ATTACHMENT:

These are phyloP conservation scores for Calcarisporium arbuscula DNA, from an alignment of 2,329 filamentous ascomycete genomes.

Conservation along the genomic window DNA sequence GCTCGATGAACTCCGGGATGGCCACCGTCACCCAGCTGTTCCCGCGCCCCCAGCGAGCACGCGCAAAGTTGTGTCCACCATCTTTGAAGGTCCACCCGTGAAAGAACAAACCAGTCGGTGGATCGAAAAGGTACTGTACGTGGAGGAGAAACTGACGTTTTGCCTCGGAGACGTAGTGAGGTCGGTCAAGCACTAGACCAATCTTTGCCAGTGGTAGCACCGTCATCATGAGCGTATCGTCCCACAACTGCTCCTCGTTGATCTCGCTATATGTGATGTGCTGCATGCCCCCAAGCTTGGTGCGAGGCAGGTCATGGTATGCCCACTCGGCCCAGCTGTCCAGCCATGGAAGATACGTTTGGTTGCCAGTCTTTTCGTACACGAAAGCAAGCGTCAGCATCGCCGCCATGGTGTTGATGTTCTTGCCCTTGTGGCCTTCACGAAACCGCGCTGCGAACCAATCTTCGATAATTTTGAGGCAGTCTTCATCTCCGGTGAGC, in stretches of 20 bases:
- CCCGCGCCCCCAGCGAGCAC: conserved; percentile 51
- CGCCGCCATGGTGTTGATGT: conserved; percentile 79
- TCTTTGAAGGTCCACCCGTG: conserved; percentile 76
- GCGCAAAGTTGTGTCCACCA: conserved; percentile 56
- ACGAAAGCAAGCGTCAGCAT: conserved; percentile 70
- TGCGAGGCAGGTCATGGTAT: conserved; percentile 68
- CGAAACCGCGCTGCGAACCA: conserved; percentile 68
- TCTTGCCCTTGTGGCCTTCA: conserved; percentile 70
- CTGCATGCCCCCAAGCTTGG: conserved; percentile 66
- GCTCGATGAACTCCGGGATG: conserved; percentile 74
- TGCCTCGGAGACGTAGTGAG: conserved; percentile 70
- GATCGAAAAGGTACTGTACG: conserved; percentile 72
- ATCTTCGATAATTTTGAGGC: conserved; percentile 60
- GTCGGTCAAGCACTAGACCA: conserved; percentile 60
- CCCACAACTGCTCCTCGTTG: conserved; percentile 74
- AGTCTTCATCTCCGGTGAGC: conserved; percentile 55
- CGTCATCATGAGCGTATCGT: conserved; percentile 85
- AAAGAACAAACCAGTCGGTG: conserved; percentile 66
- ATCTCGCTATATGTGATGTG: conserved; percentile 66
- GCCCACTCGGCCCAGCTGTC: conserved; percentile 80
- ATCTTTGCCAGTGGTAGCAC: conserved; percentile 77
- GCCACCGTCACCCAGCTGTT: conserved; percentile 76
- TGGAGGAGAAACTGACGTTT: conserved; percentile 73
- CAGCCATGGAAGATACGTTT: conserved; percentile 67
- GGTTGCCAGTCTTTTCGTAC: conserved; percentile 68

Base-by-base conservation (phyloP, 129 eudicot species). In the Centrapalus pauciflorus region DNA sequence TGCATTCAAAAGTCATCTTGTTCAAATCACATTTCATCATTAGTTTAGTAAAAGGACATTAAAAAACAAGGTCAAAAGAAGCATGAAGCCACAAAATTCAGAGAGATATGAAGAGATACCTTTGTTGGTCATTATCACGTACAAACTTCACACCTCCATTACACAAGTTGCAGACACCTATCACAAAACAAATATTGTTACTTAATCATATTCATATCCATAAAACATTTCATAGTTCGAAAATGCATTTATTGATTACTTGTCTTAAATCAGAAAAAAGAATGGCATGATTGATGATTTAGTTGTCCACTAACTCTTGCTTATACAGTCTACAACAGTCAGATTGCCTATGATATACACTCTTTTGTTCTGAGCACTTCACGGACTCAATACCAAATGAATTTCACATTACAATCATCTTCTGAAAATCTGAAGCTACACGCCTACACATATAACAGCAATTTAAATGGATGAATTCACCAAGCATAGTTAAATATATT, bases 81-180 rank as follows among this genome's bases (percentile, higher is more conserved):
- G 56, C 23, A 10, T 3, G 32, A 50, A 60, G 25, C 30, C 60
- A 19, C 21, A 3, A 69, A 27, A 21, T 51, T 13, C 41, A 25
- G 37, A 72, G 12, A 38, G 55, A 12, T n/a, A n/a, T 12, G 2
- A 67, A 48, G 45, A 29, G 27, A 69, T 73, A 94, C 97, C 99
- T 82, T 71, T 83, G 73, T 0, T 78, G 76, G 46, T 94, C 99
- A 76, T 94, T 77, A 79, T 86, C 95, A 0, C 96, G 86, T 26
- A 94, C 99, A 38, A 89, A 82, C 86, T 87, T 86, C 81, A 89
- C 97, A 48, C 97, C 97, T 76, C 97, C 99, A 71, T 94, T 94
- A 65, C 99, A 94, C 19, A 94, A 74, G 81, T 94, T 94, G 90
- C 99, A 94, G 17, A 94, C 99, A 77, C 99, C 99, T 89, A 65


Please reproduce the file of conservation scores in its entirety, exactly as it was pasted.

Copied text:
These are phyloP conservation scores for Calcarisporium arbuscula DNA, from an alignment of 2,329 filamentous ascomycete genomes.

Conservation along the genomic window DNA sequence GCTCGATGAACTCCGGGATGGCCACCGTCACCCAGCTGTTCCCGCGCCCCCAGCGAGCACGCGCAAAGTTGTGTCCACCATCTTTGAAGGTCCACCCGTGAAAGAACAAACCAGTCGGTGGATCGAAAAGGTACTGTACGTGGAGGAGAAACTGACGTTTTGCCTCGGAGACGTAGTGAGGTCGGTCAAGCACTAGACCAATCTTTGCCAGTGGTAGCACCGTCATCATGAGCGTATCGTCCCACAACTGCTCCTCGTTGATCTCGCTATATGTGATGTGCTGCATGCCCCCAAGCTTGGTGCGAGGCAGGTCATGGTATGCCCACTCGGCCCAGCTGTCCAGCCATGGAAGATACGTTTGGTTGCCAGTCTTTTCGTACACGAAAGCAAGCGTCAGCATCGCCGCCATGGTGTTGATGTTCTTGCCCTTGTGGCCTTCACGAAACCGCGCTGCGAACCAATCTTCGATAATTTTGAGGCAGTCTTCATCTCCGGTGAGC, in stretches of 20 bases:
- CCCGCGCCCCCAGCGAGCAC: conserved; percentile 51
- CGCCGCCATGGTGTTGATGT: conserved; percentile 79
- TCTTTGAAGGTCCACCCGTG: conserved; percentile 76
- GCGCAAAGTTGTGTCCACCA: conserved; percentile 56
- ACGAAAGCAAGCGTCAGCAT: conserved; percentile 70
- TGCGAGGCAGGTCATGGTAT: conserved; percentile 68
- CGAAACCGCGCTGCGAACCA: conserved; percentile 68
- TCTTGCCCTTGTGGCCTTCA: conserved; percentile 70
- CTGCATGCCCCCAAGCTTGG: conserved; percentile 66
- GCTCGATGAACTCCGGGATG: conserved; percentile 74
- TGCCTCGGAGACGTAGTGAG: conserved; percentile 70
- GATCGAAAAGGTACTGTACG: conserved; percentile 72
- ATCTTCGATAATTTTGAGGC: conserved; percentile 60
- GTCGGTCAAGCACTAGACCA: conserved; percentile 60
- CCCACAACTGCTCCTCGTTG: conserved; percentile 74
- AGTCTTCATCTCCGGTGAGC: conserved; percentile 55
- CGTCATCATGAGCGTATCGT: conserved; percentile 85
- AAAGAACAAACCAGTCGGTG: conserved; percentile 66
- ATCTCGCTATATGTGATGTG: conserved; percentile 66
- GCCCACTCGGCCCAGCTGTC: conserved; percentile 80
- ATCTTTGCCAGTGGTAGCAC: conserved; percentile 77
- GCCACCGTCACCCAGCTGTT: conserved; percentile 76
- TGGAGGAGAAACTGACGTTT: conserved; percentile 73
- CAGCCATGGAAGATACGTTT: conserved; percentile 67
- GGTTGCCAGTCTTTTCGTAC: conserved; percentile 68

Base-by-base conservation (phyloP, 129 eudicot species). In the Centrapalus pauciflorus region DNA sequence TGCATTCAAAAGTCATCTTGTTCAAATCACATTTCATCATTAGTTTAGTAAAAGGACATTAAAAAACAAGGTCAAAAGAAGCATGAAGCCACAAAATTCAGAGAGATATGAAGAGATACCTTTGTTGGTCATTATCACGTACAAACTTCACACCTCCATTACACAAGTTGCAGACACCTATCACAAAACAAATATTGTTACTTAATCATATTCATATCCATAAAACATTTCATAGTTCGAAAATGCATTTATTGATTACTTGTCTTAAATCAGAAAAAAGAATGGCATGATTGATGATTTAGTTGTCCACTAACTCTTGCTTATACAGTCTACAACAGTCAGATTGCCTATGATATACACTCTTTTGTTCTGAGCACTTCACGGACTCAATACCAAATGAATTTCACATTACAATCATCTTCTGAAAATCTGAAGCTACACGCCTACACATATAACAGCAATTTAAATGGATGAATTCACCAAGCATAGTTAAATATATT, bases 81-180 rank as follows among this genome's bases (percentile, higher is more conserved):
- G 56, C 23, A 10, T 3, G 32, A 50, A 60, G 25, C 30, C 60
- A 19, C 21, A 3, A 69, A 27, A 21, T 51, T 13, C 41, A 25
- G 37, A 72, G 12, A 38, G 55, A 12, T n/a, A n/a, T 12, G 2
- A 67, A 48, G 45, A 29, G 27, A 69, T 73, A 94, C 97, C 99
- T 82, T 71, T 83, G 73, T 0, T 78, G 76, G 46, T 94, C 99
- A 76, T 94, T 77, A 79, T 86, C 95, A 0, C 96, G 86, T 26
- A 94, C 99, A 38, A 89, A 82, C 86, T 87, T 86, C 81, A 89
- C 97, A 48, C 97, C 97, T 76, C 97, C 99, A 71, T 94, T 94
- A 65, C 99, A 94, C 19, A 94, A 74, G 81, T 94, T 94, G 90
- C 99, A 94, G 17, A 94, C 99, A 77, C 99, C 99, T 89, A 65